One of the most interesting aspects of the book was its linguistic slant; Ransom is a professor of philology so takes a particular interest in the languages of the Malacandrians. I loved the alien-sounding words such as ‘hrossa’ and ‘pfifltriggi’ and appreciated the fact that the language of each species living there was different. There is also a very clever scene towards the end in which the evil scientist Weston explains his ambitions with pretentious jargon, but when Ransom comes to translate them for the benefit of the Malacandrians, his elementary knowledge of the language means that he must reduce them to their most basic meaning. For example, his glorification of the strength of human armies and weapons becomes ‘we have many ways for the hnau [sentient beings] of one land to kill those of another and some are trained to do it.’ I found that this exchange offered a clever and refreshing perspective on the things humanity is proud of.

My one complaint is that the ending was perhaps a little anticlimactic, but I did enjoy the epilogue with its promise of future adventures to come. I would certainly recommend this book to anyone thinking of testing the waters of the sci-fi genre, as it is well-written, accessible and – if, for whatever reason, you don’t like it – relatively short!

Best Bookshops in Cromer

To celebrate my 18th birthday, I went to Cromer for the weekend with my two best friends. I love Cromer because it has barely changed since the Victorian era: the same cobbled backstreets, extravagant pier and pastel-painted fisherman’s cottages are visible in all the old photographs. I must admit it wasn’t exactly a normal choice for a newly-turned-eighteen-year-old; some of the wild things we did included nosing around in the church, attending an art exhibition, walking along the coastal path and, of course, ferreting through old bookshops. Anyway, I thought I would share some of my favourite haunts with you:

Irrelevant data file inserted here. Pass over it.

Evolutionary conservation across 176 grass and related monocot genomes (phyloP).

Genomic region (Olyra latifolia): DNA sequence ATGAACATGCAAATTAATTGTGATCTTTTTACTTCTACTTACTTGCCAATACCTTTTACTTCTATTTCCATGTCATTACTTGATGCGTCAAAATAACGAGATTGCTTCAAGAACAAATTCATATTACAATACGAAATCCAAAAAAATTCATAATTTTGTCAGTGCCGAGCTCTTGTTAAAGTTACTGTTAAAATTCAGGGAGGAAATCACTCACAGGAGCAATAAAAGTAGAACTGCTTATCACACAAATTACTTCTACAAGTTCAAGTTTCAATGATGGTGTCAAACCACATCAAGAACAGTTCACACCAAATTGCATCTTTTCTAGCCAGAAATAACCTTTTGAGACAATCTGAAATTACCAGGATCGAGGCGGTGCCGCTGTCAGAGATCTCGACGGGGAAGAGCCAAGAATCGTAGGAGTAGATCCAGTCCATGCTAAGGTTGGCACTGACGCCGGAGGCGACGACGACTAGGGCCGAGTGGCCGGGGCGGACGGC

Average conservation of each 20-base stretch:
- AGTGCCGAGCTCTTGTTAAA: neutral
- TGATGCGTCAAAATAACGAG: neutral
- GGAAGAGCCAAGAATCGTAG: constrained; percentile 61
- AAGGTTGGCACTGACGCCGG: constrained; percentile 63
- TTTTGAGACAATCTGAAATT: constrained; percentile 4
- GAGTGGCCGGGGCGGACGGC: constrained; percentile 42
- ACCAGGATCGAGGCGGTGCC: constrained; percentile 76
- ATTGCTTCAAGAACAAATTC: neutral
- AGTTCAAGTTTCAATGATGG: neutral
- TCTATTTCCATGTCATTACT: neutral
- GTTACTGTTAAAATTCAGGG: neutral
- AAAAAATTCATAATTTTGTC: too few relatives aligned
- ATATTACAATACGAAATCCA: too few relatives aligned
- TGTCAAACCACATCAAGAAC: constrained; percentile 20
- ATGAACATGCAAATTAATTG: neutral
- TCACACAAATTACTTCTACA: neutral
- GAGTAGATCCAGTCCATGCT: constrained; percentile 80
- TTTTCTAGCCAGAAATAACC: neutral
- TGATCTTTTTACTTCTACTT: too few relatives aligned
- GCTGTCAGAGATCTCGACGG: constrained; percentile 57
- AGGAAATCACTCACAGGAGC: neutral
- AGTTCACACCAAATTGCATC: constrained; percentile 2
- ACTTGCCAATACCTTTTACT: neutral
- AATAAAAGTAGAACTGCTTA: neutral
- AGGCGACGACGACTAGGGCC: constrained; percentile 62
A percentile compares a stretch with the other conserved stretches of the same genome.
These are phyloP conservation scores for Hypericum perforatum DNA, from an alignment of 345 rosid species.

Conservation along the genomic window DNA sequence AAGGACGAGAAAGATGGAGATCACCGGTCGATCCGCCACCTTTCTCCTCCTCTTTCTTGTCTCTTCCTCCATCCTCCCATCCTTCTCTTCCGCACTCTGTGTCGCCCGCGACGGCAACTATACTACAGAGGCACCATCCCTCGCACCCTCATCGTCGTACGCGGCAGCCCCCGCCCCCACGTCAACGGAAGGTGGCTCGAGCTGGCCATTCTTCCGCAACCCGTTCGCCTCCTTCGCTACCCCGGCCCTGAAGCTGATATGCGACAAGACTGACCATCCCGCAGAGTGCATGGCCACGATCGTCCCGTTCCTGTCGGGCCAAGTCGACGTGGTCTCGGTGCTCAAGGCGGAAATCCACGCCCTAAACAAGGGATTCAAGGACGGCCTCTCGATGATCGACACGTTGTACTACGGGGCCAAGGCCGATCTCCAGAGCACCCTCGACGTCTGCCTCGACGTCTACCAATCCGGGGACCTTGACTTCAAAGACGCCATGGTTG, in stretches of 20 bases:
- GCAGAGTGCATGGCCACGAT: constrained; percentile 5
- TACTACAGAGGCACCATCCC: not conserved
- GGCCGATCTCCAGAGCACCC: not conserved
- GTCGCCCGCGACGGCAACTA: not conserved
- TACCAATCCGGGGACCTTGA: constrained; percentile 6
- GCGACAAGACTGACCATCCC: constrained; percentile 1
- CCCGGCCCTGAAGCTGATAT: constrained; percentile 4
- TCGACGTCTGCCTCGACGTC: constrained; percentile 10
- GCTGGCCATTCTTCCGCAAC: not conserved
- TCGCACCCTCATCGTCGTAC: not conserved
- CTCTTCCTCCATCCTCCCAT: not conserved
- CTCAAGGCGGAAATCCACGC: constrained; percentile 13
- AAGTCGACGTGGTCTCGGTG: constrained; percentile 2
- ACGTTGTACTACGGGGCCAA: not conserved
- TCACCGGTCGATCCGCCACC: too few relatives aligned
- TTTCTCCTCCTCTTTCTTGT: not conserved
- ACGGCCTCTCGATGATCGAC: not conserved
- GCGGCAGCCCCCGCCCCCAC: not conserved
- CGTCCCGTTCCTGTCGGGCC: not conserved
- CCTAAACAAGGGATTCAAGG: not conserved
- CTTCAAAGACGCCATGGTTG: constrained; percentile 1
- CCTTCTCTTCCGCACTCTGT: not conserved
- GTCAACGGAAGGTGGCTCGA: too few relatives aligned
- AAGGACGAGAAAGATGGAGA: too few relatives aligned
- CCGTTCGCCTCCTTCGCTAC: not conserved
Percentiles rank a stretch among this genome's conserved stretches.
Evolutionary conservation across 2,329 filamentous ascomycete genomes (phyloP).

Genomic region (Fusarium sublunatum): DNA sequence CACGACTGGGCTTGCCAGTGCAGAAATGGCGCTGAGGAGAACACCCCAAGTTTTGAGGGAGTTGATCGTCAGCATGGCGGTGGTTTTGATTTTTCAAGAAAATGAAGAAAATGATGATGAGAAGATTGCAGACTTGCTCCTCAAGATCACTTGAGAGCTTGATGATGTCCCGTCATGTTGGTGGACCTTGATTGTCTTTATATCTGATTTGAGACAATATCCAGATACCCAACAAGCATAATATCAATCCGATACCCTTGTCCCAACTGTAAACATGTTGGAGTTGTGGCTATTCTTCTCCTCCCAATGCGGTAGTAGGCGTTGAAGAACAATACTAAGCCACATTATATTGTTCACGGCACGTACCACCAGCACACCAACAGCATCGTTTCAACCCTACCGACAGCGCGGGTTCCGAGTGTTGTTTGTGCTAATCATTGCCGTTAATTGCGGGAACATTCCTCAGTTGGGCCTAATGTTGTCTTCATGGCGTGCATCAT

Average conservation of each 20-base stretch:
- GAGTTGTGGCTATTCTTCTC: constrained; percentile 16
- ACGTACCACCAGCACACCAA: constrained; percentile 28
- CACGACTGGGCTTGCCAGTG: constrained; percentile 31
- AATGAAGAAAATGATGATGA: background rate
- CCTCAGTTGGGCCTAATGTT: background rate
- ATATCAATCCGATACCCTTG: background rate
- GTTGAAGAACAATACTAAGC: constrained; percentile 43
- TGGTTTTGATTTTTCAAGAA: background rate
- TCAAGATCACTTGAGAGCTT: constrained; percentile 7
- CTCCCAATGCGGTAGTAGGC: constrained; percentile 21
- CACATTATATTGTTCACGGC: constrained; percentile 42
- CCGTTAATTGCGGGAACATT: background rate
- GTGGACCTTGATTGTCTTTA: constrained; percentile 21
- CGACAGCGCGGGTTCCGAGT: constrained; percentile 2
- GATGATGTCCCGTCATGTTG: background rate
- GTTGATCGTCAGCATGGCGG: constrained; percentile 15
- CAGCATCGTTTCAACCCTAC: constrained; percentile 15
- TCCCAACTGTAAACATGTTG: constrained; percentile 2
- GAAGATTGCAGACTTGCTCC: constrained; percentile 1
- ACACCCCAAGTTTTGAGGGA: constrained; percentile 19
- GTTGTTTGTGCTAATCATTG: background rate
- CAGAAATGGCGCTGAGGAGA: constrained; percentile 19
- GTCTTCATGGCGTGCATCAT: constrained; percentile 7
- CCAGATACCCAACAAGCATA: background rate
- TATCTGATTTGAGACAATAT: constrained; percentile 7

1. Much Binding

This shop is crammed from floor to ceiling with old books, which give off that lovely, musty vintage smell. The books are double and sometimes triple stacked, so there are always new treasures to find, such as a beautiful first edition of ‘Alice Through the Looking Glass’. My friend picked up one book with a plain dark blue cover and ‘Smegley’s Practical Hydropathy’ engraved on the spine, only to open it and discover that the words ‘Victorian Secret Diary’ were scrawled on the inside front cover in pencil and that all the pages were blank! We agreed that it was an ingenious idea. Perhaps the crowning glory of our visit to ‘Much Binding’, however, was the chest of drawers full of old photographs. We spent a good half hour examining photos of Edwardian seaside holidays and family wedding portraits of stern-faced Victorians. I felt that I couldn’t leave without at least one souvenir (‘Alice’, alas, was £35), so I chose this picture:

Marjorie and cat.png

On the back is written ‘Marjorie with Cailo + cat.’ I’m not sure why I went for this photo in particular; I just liked the animals and I thought Marjorie had a nice, interesting face. The blurriness in the background adds an intriguing element of mystery, too.

2. Bookworms of Cromer